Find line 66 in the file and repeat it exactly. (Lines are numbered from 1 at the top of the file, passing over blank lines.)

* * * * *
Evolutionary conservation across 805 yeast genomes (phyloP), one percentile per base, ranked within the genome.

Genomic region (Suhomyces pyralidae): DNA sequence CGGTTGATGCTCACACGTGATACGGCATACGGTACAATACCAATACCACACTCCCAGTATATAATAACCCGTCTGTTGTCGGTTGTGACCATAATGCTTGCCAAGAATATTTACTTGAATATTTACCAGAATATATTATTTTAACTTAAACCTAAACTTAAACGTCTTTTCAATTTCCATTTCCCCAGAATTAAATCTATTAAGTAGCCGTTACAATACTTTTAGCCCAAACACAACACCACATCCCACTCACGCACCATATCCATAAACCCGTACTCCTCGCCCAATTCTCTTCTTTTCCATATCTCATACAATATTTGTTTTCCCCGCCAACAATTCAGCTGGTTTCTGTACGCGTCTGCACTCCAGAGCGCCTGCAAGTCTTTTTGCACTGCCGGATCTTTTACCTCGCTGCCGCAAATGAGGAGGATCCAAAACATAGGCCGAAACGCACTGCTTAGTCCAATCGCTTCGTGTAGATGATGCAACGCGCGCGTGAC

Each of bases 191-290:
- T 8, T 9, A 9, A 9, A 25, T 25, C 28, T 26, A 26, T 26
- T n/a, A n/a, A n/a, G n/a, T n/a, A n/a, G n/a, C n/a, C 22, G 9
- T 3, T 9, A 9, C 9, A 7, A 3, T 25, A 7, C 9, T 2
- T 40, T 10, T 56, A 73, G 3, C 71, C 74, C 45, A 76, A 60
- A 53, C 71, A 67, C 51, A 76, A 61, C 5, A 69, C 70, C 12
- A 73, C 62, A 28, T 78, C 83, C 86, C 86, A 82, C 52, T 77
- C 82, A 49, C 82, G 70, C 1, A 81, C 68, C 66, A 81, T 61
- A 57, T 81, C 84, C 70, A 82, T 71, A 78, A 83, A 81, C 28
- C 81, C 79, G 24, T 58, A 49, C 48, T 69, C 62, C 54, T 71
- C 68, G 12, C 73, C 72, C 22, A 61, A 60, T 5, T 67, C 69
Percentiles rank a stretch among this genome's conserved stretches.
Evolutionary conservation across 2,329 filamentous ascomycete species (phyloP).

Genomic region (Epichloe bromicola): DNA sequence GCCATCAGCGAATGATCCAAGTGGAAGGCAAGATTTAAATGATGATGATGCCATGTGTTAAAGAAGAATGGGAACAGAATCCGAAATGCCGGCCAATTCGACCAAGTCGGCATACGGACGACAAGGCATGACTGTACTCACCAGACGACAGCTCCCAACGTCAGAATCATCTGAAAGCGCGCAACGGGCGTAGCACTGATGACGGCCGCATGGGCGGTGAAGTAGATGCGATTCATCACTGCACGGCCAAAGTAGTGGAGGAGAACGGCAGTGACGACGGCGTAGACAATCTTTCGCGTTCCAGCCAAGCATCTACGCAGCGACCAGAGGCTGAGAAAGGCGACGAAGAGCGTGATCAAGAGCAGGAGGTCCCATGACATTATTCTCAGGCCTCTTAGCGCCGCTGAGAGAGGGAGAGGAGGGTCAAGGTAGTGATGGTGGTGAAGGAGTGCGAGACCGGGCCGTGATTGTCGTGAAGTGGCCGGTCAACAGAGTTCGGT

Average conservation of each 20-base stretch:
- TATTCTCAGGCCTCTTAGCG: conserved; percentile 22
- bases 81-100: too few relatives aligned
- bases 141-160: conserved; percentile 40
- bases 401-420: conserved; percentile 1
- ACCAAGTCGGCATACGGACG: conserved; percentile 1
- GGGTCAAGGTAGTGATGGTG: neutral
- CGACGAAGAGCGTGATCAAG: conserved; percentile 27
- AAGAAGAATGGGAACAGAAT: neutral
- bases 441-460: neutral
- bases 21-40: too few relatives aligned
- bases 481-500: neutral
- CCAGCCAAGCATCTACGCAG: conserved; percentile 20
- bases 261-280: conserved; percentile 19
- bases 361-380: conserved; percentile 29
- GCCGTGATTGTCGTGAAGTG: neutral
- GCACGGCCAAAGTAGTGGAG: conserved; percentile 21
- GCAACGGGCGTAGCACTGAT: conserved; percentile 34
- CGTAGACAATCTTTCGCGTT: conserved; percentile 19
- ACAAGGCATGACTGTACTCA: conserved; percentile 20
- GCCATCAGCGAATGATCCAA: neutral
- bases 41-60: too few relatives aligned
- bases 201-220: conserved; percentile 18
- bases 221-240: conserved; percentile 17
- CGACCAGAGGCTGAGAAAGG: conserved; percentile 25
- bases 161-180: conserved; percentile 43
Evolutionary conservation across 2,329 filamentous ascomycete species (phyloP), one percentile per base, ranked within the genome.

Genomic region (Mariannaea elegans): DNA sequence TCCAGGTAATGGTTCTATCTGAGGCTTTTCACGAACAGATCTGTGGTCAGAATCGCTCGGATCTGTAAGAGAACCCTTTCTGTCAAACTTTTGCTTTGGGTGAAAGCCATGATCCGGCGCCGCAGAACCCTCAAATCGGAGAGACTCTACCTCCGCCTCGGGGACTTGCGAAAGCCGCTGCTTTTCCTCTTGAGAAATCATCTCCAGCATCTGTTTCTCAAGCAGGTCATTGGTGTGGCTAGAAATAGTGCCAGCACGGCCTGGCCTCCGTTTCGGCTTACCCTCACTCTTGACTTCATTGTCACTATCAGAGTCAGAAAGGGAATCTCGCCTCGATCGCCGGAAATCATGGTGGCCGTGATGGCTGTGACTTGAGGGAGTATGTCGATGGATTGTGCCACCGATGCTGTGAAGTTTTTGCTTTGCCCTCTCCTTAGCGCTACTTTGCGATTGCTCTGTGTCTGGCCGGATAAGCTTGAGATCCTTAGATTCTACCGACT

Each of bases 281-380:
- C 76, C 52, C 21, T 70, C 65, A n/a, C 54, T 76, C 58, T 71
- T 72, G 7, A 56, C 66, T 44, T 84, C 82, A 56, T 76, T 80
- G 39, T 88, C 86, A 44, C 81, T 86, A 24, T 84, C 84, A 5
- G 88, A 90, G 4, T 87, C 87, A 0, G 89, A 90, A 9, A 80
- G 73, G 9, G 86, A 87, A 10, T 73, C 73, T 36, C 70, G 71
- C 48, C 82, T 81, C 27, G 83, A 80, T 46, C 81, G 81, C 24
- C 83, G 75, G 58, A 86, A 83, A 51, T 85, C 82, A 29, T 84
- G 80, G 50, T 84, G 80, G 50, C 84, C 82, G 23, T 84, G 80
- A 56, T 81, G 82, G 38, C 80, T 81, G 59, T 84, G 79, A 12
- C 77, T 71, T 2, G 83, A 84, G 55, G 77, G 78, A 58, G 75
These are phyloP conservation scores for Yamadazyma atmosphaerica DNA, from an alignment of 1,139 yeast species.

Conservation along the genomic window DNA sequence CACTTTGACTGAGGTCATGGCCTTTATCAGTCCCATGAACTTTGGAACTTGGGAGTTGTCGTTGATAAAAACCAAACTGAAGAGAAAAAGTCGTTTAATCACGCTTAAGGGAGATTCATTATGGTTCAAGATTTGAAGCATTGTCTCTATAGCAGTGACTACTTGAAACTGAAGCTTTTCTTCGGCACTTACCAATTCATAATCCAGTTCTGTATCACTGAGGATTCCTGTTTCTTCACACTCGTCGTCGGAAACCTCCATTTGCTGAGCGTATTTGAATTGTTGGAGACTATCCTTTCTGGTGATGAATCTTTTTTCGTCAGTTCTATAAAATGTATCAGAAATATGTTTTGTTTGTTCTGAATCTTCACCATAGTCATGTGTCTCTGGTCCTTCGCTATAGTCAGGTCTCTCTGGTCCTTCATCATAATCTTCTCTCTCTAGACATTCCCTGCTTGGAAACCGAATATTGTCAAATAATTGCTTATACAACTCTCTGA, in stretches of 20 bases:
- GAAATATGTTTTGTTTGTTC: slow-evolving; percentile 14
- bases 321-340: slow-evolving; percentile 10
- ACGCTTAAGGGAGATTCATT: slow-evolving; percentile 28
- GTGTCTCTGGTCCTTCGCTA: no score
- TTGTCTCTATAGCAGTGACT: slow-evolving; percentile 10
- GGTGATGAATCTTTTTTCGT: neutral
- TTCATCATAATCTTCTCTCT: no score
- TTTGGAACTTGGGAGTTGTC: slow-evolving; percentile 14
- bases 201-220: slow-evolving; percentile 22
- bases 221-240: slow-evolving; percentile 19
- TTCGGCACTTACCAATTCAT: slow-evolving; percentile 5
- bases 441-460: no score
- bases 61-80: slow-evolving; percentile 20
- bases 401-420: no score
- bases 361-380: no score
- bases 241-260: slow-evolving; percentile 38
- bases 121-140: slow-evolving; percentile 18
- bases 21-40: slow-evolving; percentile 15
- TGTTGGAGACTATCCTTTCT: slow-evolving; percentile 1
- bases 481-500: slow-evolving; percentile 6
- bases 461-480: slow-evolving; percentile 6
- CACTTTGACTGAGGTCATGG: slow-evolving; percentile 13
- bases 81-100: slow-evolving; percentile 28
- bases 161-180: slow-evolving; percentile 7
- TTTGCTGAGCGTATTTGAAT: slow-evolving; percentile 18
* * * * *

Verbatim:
- bases 201-220: slow-evolving; percentile 22